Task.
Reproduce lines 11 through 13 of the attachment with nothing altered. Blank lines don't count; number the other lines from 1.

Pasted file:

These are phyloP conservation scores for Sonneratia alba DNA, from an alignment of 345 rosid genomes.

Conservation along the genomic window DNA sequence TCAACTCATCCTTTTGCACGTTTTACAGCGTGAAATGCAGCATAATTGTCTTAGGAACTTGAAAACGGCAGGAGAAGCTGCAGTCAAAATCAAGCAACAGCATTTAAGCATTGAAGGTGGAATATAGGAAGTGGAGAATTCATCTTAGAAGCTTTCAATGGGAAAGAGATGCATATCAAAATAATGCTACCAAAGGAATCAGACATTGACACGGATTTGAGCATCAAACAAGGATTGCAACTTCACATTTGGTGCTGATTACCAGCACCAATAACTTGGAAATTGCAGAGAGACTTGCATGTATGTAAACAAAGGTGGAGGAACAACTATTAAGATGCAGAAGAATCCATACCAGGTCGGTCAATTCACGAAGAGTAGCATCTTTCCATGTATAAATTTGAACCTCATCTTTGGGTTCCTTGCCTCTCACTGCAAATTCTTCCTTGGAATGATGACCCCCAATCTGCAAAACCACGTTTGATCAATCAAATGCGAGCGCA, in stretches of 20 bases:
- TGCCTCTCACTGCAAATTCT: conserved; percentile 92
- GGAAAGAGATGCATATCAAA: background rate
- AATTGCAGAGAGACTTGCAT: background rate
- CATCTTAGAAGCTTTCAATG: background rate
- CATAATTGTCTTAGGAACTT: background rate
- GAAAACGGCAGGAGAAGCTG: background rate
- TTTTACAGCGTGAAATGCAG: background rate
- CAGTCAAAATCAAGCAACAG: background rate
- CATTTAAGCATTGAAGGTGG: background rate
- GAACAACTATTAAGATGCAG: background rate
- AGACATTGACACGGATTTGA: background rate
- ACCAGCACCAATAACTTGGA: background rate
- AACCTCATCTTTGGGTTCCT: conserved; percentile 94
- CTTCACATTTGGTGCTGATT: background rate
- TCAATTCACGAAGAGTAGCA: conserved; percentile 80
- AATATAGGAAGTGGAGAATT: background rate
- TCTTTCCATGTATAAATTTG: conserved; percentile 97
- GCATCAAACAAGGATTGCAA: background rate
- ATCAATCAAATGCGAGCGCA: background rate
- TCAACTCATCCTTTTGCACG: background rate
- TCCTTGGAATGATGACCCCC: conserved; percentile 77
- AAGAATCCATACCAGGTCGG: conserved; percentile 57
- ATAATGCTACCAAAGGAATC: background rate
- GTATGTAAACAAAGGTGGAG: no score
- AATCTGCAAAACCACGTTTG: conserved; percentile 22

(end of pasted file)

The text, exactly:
- CATTTAAGCATTGAAGGTGG: background rate
- GAACAACTATTAAGATGCAG: background rate
- AGACATTGACACGGATTTGA: background rate